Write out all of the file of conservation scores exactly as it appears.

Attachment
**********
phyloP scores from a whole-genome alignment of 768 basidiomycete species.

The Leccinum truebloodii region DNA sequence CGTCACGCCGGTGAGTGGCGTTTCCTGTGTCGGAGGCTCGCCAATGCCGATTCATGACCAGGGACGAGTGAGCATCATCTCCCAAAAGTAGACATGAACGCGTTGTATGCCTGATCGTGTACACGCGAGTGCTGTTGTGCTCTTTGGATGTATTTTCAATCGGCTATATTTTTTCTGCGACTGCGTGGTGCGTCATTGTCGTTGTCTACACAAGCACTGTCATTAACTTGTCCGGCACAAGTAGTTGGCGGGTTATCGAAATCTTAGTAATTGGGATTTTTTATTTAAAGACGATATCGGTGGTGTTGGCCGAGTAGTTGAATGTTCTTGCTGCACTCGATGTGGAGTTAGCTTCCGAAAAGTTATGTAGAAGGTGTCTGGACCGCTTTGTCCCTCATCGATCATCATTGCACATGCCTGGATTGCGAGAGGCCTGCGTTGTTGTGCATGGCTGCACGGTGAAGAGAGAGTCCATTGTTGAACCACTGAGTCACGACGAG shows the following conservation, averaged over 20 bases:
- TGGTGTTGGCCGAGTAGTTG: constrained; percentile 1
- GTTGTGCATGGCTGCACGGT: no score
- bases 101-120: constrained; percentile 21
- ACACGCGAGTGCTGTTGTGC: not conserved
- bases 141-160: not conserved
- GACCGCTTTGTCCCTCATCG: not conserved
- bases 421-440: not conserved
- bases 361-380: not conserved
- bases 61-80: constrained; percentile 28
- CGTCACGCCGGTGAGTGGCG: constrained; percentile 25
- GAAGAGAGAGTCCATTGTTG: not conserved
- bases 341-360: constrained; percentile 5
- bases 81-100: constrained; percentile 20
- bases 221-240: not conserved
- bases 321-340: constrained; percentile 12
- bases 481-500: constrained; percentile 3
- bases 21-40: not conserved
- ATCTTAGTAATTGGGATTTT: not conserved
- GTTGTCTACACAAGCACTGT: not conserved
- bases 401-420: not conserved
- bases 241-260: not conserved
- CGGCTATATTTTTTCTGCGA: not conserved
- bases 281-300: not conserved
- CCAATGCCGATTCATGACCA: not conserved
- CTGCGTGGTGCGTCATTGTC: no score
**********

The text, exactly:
phyloP scores from a whole-genome alignment of 768 basidiomycete species.

The Leccinum truebloodii region DNA sequence CGTCACGCCGGTGAGTGGCGTTTCCTGTGTCGGAGGCTCGCCAATGCCGATTCATGACCAGGGACGAGTGAGCATCATCTCCCAAAAGTAGACATGAACGCGTTGTATGCCTGATCGTGTACACGCGAGTGCTGTTGTGCTCTTTGGATGTATTTTCAATCGGCTATATTTTTTCTGCGACTGCGTGGTGCGTCATTGTCGTTGTCTACACAAGCACTGTCATTAACTTGTCCGGCACAAGTAGTTGGCGGGTTATCGAAATCTTAGTAATTGGGATTTTTTATTTAAAGACGATATCGGTGGTGTTGGCCGAGTAGTTGAATGTTCTTGCTGCACTCGATGTGGAGTTAGCTTCCGAAAAGTTATGTAGAAGGTGTCTGGACCGCTTTGTCCCTCATCGATCATCATTGCACATGCCTGGATTGCGAGAGGCCTGCGTTGTTGTGCATGGCTGCACGGTGAAGAGAGAGTCCATTGTTGAACCACTGAGTCACGACGAG shows the following conservation, averaged over 20 bases:
- TGGTGTTGGCCGAGTAGTTG: constrained; percentile 1
- GTTGTGCATGGCTGCACGGT: no score
- bases 101-120: constrained; percentile 21
- ACACGCGAGTGCTGTTGTGC: not conserved
- bases 141-160: not conserved
- GACCGCTTTGTCCCTCATCG: not conserved
- bases 421-440: not conserved
- bases 361-380: not conserved
- bases 61-80: constrained; percentile 28
- CGTCACGCCGGTGAGTGGCG: constrained; percentile 25
- GAAGAGAGAGTCCATTGTTG: not conserved
- bases 341-360: constrained; percentile 5
- bases 81-100: constrained; percentile 20
- bases 221-240: not conserved
- bases 321-340: constrained; percentile 12
- bases 481-500: constrained; percentile 3
- bases 21-40: not conserved
- ATCTTAGTAATTGGGATTTT: not conserved
- GTTGTCTACACAAGCACTGT: not conserved
- bases 401-420: not conserved
- bases 241-260: not conserved
- CGGCTATATTTTTTCTGCGA: not conserved
- bases 281-300: not conserved
- CCAATGCCGATTCATGACCA: not conserved
- CTGCGTGGTGCGTCATTGTC: no score